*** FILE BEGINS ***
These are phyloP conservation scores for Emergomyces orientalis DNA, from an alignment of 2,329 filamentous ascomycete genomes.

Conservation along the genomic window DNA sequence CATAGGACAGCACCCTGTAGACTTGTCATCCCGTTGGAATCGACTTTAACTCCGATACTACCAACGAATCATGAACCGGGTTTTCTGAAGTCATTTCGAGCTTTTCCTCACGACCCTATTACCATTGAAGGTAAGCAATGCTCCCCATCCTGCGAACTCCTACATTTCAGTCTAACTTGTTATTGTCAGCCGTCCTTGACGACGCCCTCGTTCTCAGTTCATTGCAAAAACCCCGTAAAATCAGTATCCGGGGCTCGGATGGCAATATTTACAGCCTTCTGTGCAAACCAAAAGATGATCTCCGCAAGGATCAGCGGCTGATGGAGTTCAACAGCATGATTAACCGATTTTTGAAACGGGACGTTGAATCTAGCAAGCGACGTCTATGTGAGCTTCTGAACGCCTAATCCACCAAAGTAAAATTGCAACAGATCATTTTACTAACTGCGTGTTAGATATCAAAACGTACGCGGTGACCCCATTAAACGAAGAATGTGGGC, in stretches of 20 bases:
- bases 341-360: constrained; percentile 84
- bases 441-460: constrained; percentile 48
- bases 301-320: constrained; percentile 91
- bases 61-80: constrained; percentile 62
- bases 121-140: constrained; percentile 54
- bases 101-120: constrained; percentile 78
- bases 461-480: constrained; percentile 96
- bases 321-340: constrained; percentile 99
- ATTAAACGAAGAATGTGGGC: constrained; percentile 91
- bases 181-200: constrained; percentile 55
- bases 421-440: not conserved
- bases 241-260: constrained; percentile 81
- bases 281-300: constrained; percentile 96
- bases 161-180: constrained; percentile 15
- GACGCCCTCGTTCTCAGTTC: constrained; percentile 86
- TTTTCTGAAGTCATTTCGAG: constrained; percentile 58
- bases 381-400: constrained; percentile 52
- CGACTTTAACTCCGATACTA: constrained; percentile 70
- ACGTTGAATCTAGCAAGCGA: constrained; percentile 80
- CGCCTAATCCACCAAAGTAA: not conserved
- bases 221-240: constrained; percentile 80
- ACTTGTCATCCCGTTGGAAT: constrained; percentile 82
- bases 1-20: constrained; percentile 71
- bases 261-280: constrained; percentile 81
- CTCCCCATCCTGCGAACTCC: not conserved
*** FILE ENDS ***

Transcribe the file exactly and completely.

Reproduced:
These are phyloP conservation scores for Emergomyces orientalis DNA, from an alignment of 2,329 filamentous ascomycete genomes.

Conservation along the genomic window DNA sequence CATAGGACAGCACCCTGTAGACTTGTCATCCCGTTGGAATCGACTTTAACTCCGATACTACCAACGAATCATGAACCGGGTTTTCTGAAGTCATTTCGAGCTTTTCCTCACGACCCTATTACCATTGAAGGTAAGCAATGCTCCCCATCCTGCGAACTCCTACATTTCAGTCTAACTTGTTATTGTCAGCCGTCCTTGACGACGCCCTCGTTCTCAGTTCATTGCAAAAACCCCGTAAAATCAGTATCCGGGGCTCGGATGGCAATATTTACAGCCTTCTGTGCAAACCAAAAGATGATCTCCGCAAGGATCAGCGGCTGATGGAGTTCAACAGCATGATTAACCGATTTTTGAAACGGGACGTTGAATCTAGCAAGCGACGTCTATGTGAGCTTCTGAACGCCTAATCCACCAAAGTAAAATTGCAACAGATCATTTTACTAACTGCGTGTTAGATATCAAAACGTACGCGGTGACCCCATTAAACGAAGAATGTGGGC, in stretches of 20 bases:
- bases 341-360: constrained; percentile 84
- bases 441-460: constrained; percentile 48
- bases 301-320: constrained; percentile 91
- bases 61-80: constrained; percentile 62
- bases 121-140: constrained; percentile 54
- bases 101-120: constrained; percentile 78
- bases 461-480: constrained; percentile 96
- bases 321-340: constrained; percentile 99
- ATTAAACGAAGAATGTGGGC: constrained; percentile 91
- bases 181-200: constrained; percentile 55
- bases 421-440: not conserved
- bases 241-260: constrained; percentile 81
- bases 281-300: constrained; percentile 96
- bases 161-180: constrained; percentile 15
- GACGCCCTCGTTCTCAGTTC: constrained; percentile 86
- TTTTCTGAAGTCATTTCGAG: constrained; percentile 58
- bases 381-400: constrained; percentile 52
- CGACTTTAACTCCGATACTA: constrained; percentile 70
- ACGTTGAATCTAGCAAGCGA: constrained; percentile 80
- CGCCTAATCCACCAAAGTAA: not conserved
- bases 221-240: constrained; percentile 80
- ACTTGTCATCCCGTTGGAAT: constrained; percentile 82
- bases 1-20: constrained; percentile 71
- bases 261-280: constrained; percentile 81
- CTCCCCATCCTGCGAACTCC: not conserved